by Tapan Mozumdar
The port city of Lisboa in the March of 1498 was no different from the most of its type. As the sun set, the craftsmen, artisans, and slaves, who were building and feeding the city, travelled back to their tenements in its periphery. Sweated out of every ounce of human goodness by the Mediterranean summer, with the occasional blood that the supervisor’s whip might draw, they wouldn’t trade sleep even for their mother!
The city centre would, however, light up to its brightest and chirpiest after the sunset. Traders, brokers, artists, builders, and the ubiquitous travellers to this gateway to the mighty Europa, would be fresh from their siesta. They would be ready to visit the fine dining places, underground fight pits or the brothels – wherever their tastes took them.
Vasco was waiting in the dining area of Lidia’s inn for her to come downstairs. Of mixed parentage and lost lineage, it was hard for anyone to guess the origins of Lidia, or her age, or her means that sustained this three-storey dine house.
Of course, its identity as an inn was for the tax collectors. The registered members and their invitees knew what pursuits of pleasure to ask from the mistress of the inn and the costs those services entailed. Confidentiality was worn as a badge of honour. Those found violating did not live long to tell the tale.
As Vasco waited, he heard a pompous Arab trader talking about his recent trips to Hindostan, to an increasing audience.
“These cinnamon sticks, my friends, come to those who have the courage to risk their lives fighting a giant Garuda deep in the forests of Hindostan.” He opened a bundle of muslin, finest that Vasco had ever seen. It had an ivory hue and an aroma of perhaps a thousand spices.
Vasco could see some people in the crowd breathing in deeply. It was enough for them to carry as much traces of the spices as possible in their nostrils as their coins could never buy even a few ounces of such aromatic panacea.
Such stories were common to come from the Arab traders. They knew the route to the land afar of Hindostan and ensured that it remained an elusive horizon for the others, with its intriguing dreams and horrid realities coexisting.
From the vines of Burgundy, Tuscany and Umbria, the wines of Lidia’s inn were exquisite. These, clubbed with the heady smell of the spices being traded, lent to a daze for the revellers.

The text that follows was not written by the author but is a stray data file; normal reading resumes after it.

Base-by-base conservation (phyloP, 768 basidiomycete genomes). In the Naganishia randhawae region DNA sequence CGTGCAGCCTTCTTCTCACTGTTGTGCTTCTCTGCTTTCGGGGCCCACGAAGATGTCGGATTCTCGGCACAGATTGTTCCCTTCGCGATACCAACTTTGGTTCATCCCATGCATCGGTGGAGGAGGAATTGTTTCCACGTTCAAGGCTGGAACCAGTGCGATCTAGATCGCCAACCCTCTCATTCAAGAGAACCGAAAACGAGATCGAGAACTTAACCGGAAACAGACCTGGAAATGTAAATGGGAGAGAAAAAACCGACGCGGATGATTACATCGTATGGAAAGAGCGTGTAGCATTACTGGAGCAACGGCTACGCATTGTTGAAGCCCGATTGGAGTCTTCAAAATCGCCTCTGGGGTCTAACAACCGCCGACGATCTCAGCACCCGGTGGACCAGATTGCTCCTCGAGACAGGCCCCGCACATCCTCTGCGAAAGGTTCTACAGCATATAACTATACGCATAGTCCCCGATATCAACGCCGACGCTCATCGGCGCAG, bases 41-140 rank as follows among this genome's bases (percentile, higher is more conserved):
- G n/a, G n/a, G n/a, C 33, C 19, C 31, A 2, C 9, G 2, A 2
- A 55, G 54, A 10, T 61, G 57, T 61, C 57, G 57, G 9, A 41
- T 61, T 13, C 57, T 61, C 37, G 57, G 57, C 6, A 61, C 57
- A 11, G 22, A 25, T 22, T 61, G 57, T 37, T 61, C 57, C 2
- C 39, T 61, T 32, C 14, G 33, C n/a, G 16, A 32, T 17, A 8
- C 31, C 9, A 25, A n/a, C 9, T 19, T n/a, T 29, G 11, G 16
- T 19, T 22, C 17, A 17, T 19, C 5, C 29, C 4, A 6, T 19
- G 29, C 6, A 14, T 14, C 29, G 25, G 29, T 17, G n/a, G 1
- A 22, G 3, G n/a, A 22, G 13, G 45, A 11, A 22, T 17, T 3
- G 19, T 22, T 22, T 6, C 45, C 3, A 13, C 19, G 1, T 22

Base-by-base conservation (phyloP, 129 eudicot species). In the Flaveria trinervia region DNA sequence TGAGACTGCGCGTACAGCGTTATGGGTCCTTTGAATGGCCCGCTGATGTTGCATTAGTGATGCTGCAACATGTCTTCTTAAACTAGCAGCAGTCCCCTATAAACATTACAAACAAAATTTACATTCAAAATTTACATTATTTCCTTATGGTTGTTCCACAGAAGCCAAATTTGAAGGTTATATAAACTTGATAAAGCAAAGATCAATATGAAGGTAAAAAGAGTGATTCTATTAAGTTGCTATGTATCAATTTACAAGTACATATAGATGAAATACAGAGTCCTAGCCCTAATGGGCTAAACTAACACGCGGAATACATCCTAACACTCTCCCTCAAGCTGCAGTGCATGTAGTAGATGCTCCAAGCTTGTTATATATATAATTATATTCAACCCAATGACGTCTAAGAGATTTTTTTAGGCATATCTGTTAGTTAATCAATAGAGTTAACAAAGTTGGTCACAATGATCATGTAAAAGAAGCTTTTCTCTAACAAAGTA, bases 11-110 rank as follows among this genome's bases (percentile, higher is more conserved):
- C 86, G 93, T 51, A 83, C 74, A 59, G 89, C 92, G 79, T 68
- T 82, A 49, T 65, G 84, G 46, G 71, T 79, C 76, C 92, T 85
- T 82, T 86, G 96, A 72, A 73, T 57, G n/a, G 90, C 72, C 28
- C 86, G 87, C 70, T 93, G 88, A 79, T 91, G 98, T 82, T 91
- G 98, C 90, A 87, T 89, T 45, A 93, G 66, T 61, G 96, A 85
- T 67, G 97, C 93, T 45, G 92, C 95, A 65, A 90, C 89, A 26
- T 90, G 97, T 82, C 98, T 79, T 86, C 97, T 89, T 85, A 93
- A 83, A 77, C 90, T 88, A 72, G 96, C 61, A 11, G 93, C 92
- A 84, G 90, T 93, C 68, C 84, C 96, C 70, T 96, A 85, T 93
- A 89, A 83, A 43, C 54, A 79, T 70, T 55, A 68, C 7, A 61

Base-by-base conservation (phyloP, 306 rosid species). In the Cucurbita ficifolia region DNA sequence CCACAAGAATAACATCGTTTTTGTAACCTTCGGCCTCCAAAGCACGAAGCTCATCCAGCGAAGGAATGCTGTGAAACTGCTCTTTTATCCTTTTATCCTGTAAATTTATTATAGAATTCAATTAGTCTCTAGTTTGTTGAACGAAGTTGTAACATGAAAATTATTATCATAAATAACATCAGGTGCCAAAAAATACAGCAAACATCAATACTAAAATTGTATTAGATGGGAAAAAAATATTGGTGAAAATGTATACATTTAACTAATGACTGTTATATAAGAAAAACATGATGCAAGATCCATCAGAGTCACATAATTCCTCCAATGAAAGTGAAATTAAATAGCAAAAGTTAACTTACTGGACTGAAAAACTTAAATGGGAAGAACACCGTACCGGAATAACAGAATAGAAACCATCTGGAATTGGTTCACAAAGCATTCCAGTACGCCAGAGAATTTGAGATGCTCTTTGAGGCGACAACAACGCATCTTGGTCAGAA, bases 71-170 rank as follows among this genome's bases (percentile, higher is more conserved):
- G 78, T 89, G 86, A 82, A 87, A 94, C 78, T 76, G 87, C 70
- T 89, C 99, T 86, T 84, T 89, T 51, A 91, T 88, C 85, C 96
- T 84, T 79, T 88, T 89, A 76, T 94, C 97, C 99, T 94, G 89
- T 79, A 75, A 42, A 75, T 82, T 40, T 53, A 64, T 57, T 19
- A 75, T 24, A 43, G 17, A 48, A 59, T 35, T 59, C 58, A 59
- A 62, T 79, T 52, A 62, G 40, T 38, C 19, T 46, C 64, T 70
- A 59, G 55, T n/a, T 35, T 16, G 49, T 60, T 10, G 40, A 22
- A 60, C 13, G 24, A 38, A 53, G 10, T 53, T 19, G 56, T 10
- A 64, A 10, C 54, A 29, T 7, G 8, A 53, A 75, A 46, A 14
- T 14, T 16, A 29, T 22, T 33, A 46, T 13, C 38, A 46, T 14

Vasco saw Lidia descending through the stairway. Her sunburnt ivory skin was complemented by the blue of the sky she wore. She saw Vasco, alone at a table near a column away from the entrance, and smiled.
“Where had you been, my crown?” She settled on a chair next to him and held his palms with the tenderness that one would use to hold water for offering to the Gods. She gestured her attendants, a towering Niger and a lissom Egyptian, to stay away from this table.
“To the coast of Damascus; the vessels were full and the prices just.” Vasco swapped his palms with hers and pressed them hard. “I could see your face at the horizons we sailed and get the smell of you…” and he looked down where her dress parted as she sat cross-legged, “…in the saline breeze of the seas.”
Lidia smiled. She had tutored for years several lads of the nobility in the art of becoming men, and gentlemen at that. Vasco had turned out to be her finest student. Towards him, she felt more than just a professional connect.
“Your eyes, and that Adam’s apple bobbing up and down as you speak, remind me of my brother,” she had told Vasco once during a careless moment after lovemaking. “He is an honourable man. He doesn’t see me here as he feels ashamed.” Such fraternal affections had further ignited Vasco’s passions. They had soon resumed another gleeful spell.
“Can we go up?” Vasco whispered, “I can tell you there all about my quests.”
Lidia was not merciful. “These are the peak hours. I have some accounts to keep, some trades to honour. You may go up and expect me two bells later.”